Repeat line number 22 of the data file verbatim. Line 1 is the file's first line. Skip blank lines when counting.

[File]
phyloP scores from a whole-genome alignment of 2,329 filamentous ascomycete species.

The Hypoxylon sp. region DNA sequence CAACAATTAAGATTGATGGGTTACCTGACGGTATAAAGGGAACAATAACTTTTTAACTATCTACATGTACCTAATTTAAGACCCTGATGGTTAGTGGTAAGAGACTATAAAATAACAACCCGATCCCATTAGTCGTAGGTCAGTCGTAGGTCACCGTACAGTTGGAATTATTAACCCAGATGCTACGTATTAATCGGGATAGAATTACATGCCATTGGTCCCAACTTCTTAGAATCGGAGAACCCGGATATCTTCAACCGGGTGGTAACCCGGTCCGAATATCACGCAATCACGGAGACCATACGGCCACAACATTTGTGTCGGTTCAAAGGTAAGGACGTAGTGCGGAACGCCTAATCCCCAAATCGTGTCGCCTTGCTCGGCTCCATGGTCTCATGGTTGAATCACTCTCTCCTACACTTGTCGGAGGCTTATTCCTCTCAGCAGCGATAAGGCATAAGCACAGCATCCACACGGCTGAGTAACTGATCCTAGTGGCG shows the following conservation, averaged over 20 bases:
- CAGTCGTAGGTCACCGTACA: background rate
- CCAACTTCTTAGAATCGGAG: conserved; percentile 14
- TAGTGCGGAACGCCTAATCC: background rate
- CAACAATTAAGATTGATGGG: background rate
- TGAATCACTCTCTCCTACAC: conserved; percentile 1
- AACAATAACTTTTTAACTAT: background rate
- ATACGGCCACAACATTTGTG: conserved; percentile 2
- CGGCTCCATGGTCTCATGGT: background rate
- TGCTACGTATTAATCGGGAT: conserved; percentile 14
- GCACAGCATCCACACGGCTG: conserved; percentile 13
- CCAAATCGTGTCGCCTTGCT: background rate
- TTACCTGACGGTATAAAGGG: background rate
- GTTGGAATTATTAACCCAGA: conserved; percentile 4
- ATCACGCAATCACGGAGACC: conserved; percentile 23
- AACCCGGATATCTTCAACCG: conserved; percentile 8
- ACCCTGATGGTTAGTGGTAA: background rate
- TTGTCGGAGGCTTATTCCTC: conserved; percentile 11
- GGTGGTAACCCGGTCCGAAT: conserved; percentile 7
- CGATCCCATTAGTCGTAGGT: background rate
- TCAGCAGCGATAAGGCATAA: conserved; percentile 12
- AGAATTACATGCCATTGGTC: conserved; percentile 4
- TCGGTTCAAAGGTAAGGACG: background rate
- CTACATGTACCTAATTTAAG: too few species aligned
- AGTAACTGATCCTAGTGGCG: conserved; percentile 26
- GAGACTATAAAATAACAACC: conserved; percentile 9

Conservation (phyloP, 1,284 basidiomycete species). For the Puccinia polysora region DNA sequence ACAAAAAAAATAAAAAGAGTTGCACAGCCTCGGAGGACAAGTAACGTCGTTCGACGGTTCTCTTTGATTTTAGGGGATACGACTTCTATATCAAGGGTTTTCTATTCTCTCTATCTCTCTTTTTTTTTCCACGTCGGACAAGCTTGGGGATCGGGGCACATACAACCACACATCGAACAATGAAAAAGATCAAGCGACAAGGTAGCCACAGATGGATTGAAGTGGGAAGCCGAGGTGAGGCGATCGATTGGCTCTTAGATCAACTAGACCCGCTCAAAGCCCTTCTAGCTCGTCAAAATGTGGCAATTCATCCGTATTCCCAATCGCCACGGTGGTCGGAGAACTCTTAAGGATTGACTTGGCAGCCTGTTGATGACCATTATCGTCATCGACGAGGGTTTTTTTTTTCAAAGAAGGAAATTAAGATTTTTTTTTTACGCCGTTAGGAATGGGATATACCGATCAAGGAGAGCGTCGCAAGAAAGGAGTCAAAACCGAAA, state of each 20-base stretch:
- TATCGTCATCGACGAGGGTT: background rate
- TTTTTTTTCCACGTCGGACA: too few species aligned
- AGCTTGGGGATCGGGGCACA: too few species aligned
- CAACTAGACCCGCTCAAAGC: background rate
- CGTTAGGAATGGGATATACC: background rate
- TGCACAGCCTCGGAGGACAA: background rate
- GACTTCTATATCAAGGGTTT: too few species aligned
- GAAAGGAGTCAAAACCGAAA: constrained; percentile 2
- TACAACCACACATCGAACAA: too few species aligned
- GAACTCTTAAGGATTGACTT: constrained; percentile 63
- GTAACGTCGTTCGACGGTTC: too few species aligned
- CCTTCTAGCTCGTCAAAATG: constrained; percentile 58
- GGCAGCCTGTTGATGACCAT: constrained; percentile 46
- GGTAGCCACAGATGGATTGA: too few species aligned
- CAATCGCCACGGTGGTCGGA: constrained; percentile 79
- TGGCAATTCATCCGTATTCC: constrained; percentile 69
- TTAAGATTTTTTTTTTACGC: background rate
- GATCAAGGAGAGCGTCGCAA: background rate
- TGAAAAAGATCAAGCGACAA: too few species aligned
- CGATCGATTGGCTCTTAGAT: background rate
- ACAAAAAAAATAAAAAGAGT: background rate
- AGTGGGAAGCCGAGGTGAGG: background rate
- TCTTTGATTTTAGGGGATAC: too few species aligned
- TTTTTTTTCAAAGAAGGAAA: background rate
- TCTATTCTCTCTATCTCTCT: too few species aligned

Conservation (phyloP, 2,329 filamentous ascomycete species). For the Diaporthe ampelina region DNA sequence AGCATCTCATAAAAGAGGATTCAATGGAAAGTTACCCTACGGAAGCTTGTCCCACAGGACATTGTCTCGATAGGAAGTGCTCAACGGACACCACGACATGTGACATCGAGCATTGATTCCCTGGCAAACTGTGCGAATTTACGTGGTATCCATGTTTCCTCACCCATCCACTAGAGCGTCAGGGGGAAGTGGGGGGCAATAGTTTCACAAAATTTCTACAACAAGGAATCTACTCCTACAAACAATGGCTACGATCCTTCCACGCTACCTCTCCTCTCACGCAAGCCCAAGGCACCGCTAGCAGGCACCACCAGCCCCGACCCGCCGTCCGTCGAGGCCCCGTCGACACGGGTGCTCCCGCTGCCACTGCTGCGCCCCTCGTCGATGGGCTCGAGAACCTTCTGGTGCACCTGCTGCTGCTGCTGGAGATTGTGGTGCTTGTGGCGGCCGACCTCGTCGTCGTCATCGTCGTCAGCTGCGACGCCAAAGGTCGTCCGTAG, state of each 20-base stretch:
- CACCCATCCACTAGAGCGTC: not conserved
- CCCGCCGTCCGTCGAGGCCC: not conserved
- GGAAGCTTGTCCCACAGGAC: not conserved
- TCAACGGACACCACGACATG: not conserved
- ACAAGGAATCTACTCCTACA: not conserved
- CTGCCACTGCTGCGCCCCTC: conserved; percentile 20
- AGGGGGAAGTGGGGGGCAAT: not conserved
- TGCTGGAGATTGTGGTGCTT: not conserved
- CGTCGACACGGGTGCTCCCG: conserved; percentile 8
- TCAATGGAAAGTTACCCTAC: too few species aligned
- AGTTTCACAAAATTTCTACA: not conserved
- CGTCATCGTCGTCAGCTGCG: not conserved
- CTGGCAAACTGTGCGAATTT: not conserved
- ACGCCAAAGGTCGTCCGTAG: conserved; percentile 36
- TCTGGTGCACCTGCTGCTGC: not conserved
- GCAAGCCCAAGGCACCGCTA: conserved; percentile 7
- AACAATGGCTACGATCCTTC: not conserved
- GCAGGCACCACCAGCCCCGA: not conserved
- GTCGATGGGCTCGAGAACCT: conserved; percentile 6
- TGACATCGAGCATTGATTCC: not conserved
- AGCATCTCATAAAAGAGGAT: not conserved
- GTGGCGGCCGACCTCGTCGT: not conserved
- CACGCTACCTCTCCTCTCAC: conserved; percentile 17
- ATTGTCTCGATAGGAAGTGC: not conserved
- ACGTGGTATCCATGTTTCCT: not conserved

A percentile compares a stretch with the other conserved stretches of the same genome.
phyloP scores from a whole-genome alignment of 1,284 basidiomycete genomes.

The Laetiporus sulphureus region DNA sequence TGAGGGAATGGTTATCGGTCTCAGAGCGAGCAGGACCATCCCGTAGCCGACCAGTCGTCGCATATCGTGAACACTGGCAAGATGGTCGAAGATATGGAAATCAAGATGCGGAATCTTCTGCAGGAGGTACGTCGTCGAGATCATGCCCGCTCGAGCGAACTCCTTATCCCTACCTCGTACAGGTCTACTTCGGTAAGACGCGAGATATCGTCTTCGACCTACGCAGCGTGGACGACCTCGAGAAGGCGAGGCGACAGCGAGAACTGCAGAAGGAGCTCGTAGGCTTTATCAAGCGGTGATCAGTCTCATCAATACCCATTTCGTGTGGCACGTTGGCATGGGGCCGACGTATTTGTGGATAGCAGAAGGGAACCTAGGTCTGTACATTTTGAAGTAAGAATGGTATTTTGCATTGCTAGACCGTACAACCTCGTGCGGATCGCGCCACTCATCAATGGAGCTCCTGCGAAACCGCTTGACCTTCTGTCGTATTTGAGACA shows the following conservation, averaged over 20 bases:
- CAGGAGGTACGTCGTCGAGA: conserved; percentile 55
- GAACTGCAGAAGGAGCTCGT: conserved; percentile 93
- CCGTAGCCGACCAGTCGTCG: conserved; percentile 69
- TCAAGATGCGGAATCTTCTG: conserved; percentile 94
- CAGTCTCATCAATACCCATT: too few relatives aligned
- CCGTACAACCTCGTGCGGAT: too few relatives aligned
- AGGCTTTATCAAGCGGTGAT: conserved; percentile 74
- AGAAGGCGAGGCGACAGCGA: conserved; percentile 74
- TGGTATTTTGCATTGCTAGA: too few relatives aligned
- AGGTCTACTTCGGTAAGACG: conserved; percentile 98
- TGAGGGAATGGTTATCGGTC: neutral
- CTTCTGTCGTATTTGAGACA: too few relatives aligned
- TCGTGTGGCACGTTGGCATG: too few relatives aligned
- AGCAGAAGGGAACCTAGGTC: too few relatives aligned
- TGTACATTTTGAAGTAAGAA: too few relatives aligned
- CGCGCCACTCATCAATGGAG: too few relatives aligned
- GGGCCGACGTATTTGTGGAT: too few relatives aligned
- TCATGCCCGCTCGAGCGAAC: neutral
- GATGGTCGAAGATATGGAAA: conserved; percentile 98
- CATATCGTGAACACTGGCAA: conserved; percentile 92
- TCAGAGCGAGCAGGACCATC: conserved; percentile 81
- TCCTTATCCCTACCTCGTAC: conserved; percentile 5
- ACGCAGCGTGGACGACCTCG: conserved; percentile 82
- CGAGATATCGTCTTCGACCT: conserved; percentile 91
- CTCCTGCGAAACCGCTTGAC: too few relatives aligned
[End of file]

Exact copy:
- TCAGCAGCGATAAGGCATAA: conserved; percentile 12